Saturday 9 November 2019
Saturday 2 November 2019
Hard to believe that there were children with a bigger mouth than Lunar's!
Quite disturbing that the computer screens were asking whether they should let me die by stopping my food and water.
We all knew that our family was hot stuff. Here's the proof!
When Lunar was in control, we had much to worry about.
Pleased to report Lunar cooled down.
Am sure Lunar (and our family as a whole) would be happy to participate in further scientific research. Especially if it's as much fun as this was.
This week also saw me complete the Brum 200 permanent audax event. I had originally entered the calendar event but was unable to participate as it clashed with another event I was doing over the weekend. No bother, the organiser ‘Paolo’ allowed me to change my entry for the X-Rated Loop version later in the year. Was unable to complete the X-Rated Loop as my dear wife SJ, had gotten us tickets to holiday in Portugal. Louy Beasley was aware that I wanted to ride this event and invited me to ride it with her this week. I invited a whole bunch of mates and Toll signed up for the challenge!
This was my 139th completed audax to date but my very first ‘validate via GPX’. The event started in the dark on a wet morning. Toll rocked up to mine and then we met Louy at Tesco’s in Studley. From the start this felt like a fast paced ride. Louy was like a little rocket with Toll and I following. We were all using relatively new bikes too, this being the first 200 for my new machine. I think this was Tolls fist 200 this year.
Being a ‘validate via GPX’ ride, I didn’t pay too much attention to the route and didn’t know where the control points were. I knew I didn’t have to worry because I could just follow my GPX track and knew Louy had ridden this event before. I guess it’s kinda nice having the freedom to stop whenever and wherever we like. Well, our first stop didn’t occur until we had cycled some 90k! We stopped at Cannock Chase visitor centre and boy we were all soaked and wet through to the skin.
Didn’t take as long to get to our second stop in Ironbridge. The weather improved somewhat and the sun even showed his face for a spell. Ironbridge was a relative pretty place and it was nice to cycle over the bridge once we had fed our faces. I opted for an Ironbridge pasty which looked like a Cornish Pasty but didn’t quite have the same magic.
From Ironbridge our route became more lumpy. The more lumps we cycled the hotter we got. It felt refreshing to move some layers and continue cycling. Much of the scenery was quite splendid and it was great to see black, dark and evil clouds some distance away knowing they were not going to shower upon us imminently. We cycled through Bewdley (which made me think of dad) and stopped at a garage forecourt in Stourport.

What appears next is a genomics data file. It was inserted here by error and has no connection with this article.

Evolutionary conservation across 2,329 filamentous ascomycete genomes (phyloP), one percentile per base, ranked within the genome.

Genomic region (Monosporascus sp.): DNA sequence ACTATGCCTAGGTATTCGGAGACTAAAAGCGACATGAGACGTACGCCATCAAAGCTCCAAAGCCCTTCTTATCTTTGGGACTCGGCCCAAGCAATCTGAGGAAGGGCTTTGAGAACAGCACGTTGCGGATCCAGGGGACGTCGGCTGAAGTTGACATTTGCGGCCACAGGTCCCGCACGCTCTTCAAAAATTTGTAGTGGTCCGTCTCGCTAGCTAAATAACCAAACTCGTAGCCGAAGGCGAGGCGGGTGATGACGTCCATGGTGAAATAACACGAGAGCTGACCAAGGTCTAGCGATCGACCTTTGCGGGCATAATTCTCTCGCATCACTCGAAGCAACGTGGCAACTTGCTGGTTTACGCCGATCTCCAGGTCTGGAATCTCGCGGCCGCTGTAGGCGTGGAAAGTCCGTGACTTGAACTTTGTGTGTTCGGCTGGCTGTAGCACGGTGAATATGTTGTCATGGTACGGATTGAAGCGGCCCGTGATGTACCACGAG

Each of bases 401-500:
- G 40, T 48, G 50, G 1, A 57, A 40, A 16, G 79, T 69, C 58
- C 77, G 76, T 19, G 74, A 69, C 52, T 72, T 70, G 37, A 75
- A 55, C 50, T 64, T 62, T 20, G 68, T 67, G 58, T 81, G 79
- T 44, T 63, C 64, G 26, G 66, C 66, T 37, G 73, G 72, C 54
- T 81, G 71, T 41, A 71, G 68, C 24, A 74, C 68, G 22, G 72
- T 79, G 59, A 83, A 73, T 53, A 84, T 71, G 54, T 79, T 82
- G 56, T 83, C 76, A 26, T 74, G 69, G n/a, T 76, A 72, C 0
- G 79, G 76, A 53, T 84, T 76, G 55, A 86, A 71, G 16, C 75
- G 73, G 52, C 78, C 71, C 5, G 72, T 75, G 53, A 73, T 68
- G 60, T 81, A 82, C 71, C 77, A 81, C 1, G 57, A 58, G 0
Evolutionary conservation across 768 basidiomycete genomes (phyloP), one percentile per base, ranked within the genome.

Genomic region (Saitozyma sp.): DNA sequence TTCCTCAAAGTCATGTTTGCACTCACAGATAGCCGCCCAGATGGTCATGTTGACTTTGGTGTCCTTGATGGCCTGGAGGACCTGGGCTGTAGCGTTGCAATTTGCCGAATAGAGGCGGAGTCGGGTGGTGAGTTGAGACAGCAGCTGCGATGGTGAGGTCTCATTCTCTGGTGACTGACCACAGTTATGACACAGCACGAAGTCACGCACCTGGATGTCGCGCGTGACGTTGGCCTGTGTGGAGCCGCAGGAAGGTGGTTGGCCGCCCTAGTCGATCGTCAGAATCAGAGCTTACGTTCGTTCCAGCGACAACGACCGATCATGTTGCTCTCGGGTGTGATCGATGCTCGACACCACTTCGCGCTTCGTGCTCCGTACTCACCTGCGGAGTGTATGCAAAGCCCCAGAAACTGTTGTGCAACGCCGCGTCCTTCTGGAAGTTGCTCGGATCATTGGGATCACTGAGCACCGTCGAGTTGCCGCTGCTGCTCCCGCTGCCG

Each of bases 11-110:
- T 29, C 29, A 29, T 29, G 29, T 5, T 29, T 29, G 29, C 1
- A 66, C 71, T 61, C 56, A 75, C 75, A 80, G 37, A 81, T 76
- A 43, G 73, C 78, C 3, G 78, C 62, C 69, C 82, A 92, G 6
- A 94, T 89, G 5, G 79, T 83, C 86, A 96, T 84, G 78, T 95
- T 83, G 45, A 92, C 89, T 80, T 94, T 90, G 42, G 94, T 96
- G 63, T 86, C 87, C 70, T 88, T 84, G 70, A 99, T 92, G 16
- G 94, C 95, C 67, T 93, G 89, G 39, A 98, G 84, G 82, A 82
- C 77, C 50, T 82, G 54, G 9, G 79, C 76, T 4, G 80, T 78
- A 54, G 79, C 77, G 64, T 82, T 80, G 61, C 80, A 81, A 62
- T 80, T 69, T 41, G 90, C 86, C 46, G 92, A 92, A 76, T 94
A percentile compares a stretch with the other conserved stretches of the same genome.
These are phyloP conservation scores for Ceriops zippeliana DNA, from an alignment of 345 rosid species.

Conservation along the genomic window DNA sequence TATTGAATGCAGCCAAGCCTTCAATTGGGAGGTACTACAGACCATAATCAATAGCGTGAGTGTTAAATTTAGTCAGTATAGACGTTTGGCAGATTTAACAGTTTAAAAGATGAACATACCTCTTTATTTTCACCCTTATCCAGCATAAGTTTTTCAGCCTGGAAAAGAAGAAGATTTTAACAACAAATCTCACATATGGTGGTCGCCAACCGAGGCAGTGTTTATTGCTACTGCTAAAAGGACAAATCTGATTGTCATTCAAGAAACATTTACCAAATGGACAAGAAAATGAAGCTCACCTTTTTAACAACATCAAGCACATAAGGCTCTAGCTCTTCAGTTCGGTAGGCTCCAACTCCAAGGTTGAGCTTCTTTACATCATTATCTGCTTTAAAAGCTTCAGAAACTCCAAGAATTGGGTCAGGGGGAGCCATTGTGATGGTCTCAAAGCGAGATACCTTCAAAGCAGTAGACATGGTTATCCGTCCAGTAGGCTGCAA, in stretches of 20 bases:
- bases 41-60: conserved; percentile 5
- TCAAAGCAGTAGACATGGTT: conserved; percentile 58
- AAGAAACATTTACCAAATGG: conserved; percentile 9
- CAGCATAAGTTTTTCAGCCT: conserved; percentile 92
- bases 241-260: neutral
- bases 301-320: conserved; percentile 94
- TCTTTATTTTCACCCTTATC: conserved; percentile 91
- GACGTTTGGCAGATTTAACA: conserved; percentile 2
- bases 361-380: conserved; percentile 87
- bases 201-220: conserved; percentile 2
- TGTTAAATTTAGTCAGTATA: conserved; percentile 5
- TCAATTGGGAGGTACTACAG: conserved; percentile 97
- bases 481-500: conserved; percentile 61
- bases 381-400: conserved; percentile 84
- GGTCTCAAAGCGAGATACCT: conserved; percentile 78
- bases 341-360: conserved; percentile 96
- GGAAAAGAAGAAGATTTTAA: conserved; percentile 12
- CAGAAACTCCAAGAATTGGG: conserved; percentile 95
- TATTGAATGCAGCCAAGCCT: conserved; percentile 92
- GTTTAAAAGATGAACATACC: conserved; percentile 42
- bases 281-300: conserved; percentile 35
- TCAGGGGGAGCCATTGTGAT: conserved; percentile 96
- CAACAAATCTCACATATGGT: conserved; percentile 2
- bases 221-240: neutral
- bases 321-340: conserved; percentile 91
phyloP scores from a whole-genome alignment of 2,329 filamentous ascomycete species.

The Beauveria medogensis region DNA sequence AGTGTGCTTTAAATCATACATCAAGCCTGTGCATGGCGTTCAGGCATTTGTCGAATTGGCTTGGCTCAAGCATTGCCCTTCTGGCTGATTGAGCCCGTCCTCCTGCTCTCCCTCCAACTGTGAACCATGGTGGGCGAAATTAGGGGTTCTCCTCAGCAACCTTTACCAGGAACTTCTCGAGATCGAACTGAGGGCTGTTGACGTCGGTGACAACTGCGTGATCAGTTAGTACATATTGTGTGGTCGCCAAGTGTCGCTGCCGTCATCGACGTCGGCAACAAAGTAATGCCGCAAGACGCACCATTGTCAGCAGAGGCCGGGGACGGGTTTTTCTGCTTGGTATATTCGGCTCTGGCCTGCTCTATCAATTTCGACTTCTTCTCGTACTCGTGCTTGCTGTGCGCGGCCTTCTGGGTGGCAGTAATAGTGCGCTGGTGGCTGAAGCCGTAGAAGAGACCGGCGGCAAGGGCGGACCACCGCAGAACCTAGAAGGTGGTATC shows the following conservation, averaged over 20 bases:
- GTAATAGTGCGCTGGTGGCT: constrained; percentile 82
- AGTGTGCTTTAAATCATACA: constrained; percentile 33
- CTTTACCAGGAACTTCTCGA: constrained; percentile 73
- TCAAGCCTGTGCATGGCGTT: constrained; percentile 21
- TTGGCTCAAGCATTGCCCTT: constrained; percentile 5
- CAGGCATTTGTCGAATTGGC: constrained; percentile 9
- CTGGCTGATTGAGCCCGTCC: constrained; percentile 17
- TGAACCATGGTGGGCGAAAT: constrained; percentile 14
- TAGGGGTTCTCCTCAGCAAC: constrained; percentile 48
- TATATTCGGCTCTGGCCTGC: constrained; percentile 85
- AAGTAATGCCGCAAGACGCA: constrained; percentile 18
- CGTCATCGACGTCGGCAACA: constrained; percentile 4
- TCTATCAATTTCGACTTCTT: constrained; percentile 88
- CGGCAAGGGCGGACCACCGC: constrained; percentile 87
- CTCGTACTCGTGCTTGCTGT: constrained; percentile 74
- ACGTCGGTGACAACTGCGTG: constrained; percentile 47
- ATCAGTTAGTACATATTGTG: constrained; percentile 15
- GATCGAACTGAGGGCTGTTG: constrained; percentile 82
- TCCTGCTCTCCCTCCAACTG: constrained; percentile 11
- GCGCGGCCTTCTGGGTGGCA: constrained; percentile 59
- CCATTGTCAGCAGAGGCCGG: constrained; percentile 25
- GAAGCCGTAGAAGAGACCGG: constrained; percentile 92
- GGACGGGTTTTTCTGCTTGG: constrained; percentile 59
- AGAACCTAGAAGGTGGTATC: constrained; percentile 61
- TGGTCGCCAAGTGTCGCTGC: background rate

Our (almost) final leg took us near home and very close to Callow Hill. Crazy to consider that out cycle had taken us through five counties – West Midlands, Staffordshire, Shropshire, Worcestershire and Warwickshire. By the time we had gotten close to Callow Hill it was now dark and our lights were shining bright. At this point we (Toll and I) said our goodbye’s to Louy as we all headed back to where we started.
|Brum 200 (214k)
Final leg had just one mean hill to climb and then much descent. Before too long we were back in the village of Studley. A few more K’s and we were home. Woo hoo, completed the Brum 200 at last. May well ride the 2020 version (different route) next year on the basis of this being pretty fab.
Following event, Louy messaged stating what a great ride she had. I very much liked cycling alongside Louy and Toll. Toll messaged to say he was ‘knackered!!! Just brought up my Ironbridge pasty, my alcohol levels must be getting low'. Ha!
Sunday 27 October 2019
October's ParkRun was more of a swim than a run. Yup, the weather was the pants. The course was flooded and everyone got very, very wet. Hey, who cares? - Only 2 runs left and my ParkRun-A-Month (PAM) challenge will be complete.
Usually, following a ParkRun, results are emailed to each participant detailing lots of information and facts. For whatever reason, I wasn't emailed following this event. Maybe the weather was to blame?! Anyways, I finished 62/285 and my time was 23:52.
|The puddle of doom
Friday 25 October 2019
|The wives - SJ and Deb
|The Loons - Ron and Doo
The actual cycling event was relatively easy. We (that's Ron and I) opted to cycle the 60 mile route option. Our wives went shopping. Cycling took us firstly along a bike path close to the sea. The menace winds and rain had driven much sand upon this bike path and cycling was slippery, hazardous and frightening. About 3k further on and we had left the 'beach' and were cycling nicer roads.
|Angry motorist not far from here
|Do we look fazed?
The evening program included some top nosh. David Millar was a guest speaker and spoke about his racing history. Drugs are bad... Action for Kids was a charity that was sponsored by this event and they collected more money than their target which was great. After such a full on day and night, it was nice to retire to our big comfy beds.
When (Sunday) morning came we had a further full English breakfast. Sadly, this is where the party ended - ha! Our bikes didn't look too healthy, they were covered in sand and grime, rusting here and there and creaking. As I took my bike apart, I reflected on what a great machine she'd been over the years and what a great event for her to finish on (as I plan to replace my road bike).
|(Last pic of my hat, which sadly went AWOL after the event)